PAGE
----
Sports

John McGrath: Grateful Desmond Trufant gives back to local kids — gratis

In addition to his reputation as among the top all-around cornerbacks in the NFL, Desmond Trufant is an aspiring businessman who gets it.

Ask the Atlanta Falcons standout why he’s not charging a fee for his July 18 football camp at Wilson High School, and Trufant cuts to the chase.

“I’m going to make money on my own,” he said Tuesday. “I’ll have plenty of opportunities to earn money. I’m doing this camp to give back to the kids around here, and instill them with the thought of competing.”

Trufant learned to compete as the youngest sibling of Tacoma football’s royal family. Brothers Isaiah and Marcus preceded their younger sibling into pro football, and gave the kid no slack when he was growing up.

“They didn’t put training wheels on me,” he said. “My brothers played to win, and I hated to lose. Still do.”

Although Desmond Trufant’s camp — open to players between the ninth and 12th grades — is his first such project, the former University of Washington standout needs no primer on how to oversee an organized practice.

“We’ll simulate the way an NFL practice is run,” said Trufant, whose camp staff will include ex-UW players Austin Seferian-Jenkins, Kevin Smith and Marcus Peters as well as Washington State products Brandon Gibson and Xavier Cooper.

“We’ll begin at 11 a.m. with warm-ups and stretching, then go to one-on-one drills — wide receivers against cornerbacks, defensive linemen against offensive linemen — then break into teams and finish with seven-on-seven. There will be food available and some time for autographs when we wrap up at 1:30.”

The itinerary sounds much like a Seahawks practice — the kind Dan Quinn once helped oversee alongside head coach Pete Carroll. An enthusiastic type who shares Carroll’s penchant for high-octane workouts replete with music blaring from speakers, the former Seattle defensive coordinator already has his new Falcons team fired up after replacing Mike Smith — not a music-blaring-from-speakers guy — as head coach.

“Both approaches work,” said Trufant. “I’m just more accustomed to how coach Quinn does things. He’s a great guy with energy and passion. I’m excited about playing for him.”

Since the Falcons selected Trufant in the first round of the 2013 NFL draft, his career has run the thrills-to-agony gamut: Named by Pro Football Focus as the league’s 2013 defensive rookie of the year, he’s distinguished himself as a comprehensively effective cornerback adept at both breaking up downfield passes and performing the quite more taxing work of making a tackle on those occasions when failing to make a tackle can turn into a 30-yard difference in field position.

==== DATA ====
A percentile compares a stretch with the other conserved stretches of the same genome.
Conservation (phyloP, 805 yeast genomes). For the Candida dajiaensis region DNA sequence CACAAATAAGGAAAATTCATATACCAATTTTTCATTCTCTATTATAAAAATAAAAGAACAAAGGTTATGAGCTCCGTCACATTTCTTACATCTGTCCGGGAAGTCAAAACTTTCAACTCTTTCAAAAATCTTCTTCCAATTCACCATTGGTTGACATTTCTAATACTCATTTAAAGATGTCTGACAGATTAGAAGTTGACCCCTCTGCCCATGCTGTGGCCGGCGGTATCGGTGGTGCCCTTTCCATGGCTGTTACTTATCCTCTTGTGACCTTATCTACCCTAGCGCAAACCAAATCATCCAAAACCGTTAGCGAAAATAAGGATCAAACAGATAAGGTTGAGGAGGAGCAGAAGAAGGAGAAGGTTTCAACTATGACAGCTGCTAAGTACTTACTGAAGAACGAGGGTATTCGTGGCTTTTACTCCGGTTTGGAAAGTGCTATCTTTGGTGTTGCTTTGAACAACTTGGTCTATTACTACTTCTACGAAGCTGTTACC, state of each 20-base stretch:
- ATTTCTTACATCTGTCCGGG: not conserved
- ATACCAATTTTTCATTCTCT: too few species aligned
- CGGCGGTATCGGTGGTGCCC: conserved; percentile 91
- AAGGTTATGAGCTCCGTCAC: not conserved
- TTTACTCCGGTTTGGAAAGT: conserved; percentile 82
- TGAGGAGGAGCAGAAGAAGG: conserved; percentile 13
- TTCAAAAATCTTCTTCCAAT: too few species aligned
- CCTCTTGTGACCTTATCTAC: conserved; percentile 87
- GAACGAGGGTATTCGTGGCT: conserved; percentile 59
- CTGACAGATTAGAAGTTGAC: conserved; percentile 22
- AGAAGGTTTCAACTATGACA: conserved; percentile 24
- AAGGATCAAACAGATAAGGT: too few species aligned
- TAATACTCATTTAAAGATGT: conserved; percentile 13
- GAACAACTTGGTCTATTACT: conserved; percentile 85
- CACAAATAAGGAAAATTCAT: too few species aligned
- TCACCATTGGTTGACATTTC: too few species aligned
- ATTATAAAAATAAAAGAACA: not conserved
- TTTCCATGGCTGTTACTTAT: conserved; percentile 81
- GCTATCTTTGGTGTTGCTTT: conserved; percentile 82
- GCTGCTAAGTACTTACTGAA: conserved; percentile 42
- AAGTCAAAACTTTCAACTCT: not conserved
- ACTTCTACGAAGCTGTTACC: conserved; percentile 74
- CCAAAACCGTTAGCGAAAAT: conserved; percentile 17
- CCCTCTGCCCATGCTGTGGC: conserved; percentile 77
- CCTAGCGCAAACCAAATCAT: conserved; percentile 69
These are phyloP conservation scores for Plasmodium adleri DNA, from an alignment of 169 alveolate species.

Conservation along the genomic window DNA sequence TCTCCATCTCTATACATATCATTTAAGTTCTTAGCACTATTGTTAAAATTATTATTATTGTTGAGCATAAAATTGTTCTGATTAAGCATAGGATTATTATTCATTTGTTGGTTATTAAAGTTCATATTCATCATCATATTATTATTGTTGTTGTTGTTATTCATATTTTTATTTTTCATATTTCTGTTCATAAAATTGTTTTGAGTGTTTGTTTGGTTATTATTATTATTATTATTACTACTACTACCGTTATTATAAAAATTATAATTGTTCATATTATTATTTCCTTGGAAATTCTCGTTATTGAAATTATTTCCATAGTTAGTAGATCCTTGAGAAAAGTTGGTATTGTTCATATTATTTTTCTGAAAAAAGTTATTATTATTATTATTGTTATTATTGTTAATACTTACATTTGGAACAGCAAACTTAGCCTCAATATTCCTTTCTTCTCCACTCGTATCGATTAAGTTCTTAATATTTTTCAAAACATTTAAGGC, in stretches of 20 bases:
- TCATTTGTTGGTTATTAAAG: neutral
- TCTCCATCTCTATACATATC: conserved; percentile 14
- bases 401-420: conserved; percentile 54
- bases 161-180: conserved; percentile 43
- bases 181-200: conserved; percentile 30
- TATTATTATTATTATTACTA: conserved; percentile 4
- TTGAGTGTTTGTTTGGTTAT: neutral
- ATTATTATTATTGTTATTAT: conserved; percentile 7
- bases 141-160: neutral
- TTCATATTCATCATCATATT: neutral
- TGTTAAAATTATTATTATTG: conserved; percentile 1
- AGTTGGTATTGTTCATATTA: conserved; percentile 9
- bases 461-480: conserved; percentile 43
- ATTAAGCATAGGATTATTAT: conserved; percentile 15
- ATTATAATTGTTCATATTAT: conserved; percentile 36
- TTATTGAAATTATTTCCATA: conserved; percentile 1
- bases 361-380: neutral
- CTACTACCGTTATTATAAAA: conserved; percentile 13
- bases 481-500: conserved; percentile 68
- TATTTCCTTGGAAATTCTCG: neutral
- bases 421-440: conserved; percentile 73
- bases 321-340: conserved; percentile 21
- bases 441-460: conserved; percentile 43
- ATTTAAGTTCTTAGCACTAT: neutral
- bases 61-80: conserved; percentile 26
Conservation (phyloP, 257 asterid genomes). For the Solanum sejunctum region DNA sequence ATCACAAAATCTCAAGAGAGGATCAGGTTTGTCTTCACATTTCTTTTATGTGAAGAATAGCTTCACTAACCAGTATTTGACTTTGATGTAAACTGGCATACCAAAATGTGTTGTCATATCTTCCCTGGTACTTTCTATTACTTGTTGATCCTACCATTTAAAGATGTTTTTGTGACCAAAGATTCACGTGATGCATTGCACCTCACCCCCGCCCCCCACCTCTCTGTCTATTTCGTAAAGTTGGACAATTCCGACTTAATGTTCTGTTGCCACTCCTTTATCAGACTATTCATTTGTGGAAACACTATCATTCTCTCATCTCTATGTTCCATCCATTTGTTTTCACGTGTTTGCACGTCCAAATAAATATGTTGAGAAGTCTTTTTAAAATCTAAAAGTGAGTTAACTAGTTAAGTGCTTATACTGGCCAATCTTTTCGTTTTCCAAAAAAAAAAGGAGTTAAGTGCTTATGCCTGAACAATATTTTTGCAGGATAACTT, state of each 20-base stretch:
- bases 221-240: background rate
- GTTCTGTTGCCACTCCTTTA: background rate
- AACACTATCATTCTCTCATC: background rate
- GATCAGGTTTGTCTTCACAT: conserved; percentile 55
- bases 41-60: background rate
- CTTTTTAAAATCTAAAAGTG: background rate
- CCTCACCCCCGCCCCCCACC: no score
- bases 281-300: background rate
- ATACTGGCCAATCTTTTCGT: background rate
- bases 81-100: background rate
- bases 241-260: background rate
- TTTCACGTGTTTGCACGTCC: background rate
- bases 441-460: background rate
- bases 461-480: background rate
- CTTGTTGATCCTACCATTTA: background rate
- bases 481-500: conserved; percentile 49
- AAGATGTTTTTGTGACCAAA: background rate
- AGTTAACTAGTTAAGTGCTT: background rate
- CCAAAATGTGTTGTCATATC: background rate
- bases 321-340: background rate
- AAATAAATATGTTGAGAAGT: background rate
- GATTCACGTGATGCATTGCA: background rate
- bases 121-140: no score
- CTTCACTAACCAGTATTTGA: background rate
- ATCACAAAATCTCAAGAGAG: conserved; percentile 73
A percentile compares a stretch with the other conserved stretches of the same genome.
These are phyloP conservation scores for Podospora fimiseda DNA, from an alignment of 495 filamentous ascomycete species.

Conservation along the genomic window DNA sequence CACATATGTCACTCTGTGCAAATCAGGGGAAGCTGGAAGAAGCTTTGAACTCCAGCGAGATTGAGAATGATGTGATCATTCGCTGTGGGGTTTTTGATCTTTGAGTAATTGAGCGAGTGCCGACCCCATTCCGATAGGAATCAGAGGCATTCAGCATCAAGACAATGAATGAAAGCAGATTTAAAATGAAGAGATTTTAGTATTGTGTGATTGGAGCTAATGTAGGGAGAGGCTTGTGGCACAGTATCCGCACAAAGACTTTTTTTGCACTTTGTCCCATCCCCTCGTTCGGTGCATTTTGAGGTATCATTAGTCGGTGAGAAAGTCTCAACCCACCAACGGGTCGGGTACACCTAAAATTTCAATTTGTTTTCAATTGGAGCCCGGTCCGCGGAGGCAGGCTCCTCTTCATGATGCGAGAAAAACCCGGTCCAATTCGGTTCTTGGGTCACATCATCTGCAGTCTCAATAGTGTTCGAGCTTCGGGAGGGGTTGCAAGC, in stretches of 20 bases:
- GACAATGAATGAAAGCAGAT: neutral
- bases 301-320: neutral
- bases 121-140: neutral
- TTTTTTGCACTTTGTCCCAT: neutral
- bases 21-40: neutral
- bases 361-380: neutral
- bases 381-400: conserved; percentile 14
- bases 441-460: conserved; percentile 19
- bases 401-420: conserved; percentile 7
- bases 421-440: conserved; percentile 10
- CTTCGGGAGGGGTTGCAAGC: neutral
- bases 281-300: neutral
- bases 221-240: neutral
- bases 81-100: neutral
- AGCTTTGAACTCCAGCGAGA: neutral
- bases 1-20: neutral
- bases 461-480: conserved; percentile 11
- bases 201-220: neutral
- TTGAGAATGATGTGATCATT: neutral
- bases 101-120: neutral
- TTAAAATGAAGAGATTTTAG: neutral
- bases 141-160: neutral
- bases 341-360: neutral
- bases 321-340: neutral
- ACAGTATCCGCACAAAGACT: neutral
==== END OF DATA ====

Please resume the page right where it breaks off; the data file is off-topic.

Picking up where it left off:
Sound tackling technique is less an art than an acquired discipline — talented cornerbacks tend to regard tackling as grunt work — but Trufant realizes the more he brings to the table, the better his chances are of securing a seat at the table regardless of schemes or down-and-distance variables.

Quinn is a disciple of Carroll, known for his belief that tall and physically imposing cornerbacks — and defensive backs in general — create tough matchups for wide receivers. Which is to say Quinn’s version of an ideal corner might not resemble the 6-foot, 184-pound Trufant.

Trufant’s willingness to initiate contact trumps any concerns about his size. During two seasons with the Falcons he’s participated in 131 tackles, an impressive stat that complements his five interceptions and 33 deflected passes.

Such individual success for Trufant has been mitigated by the Falcons’ record since his arrival: 10-22, with more head coaches replaced than playoff berths achieved.

He hates to lose, always did and always will, and Trufant won’t regard his NFL career as an unqualified success until the Falcons stop losing.

In the meantime, he has organized a one-day camp for high school players at his old high school, with the idea of simulating a pro team’s practice. The camp is full, but Trufant is entertaining the idea of expanding. (Further details can be obtained at dtcompetitioncamp.com.)

“I want kids to understand they’ve got to compete,” said Trufant, offering free advice in anticipation of his free camp. “And compete at everything.”

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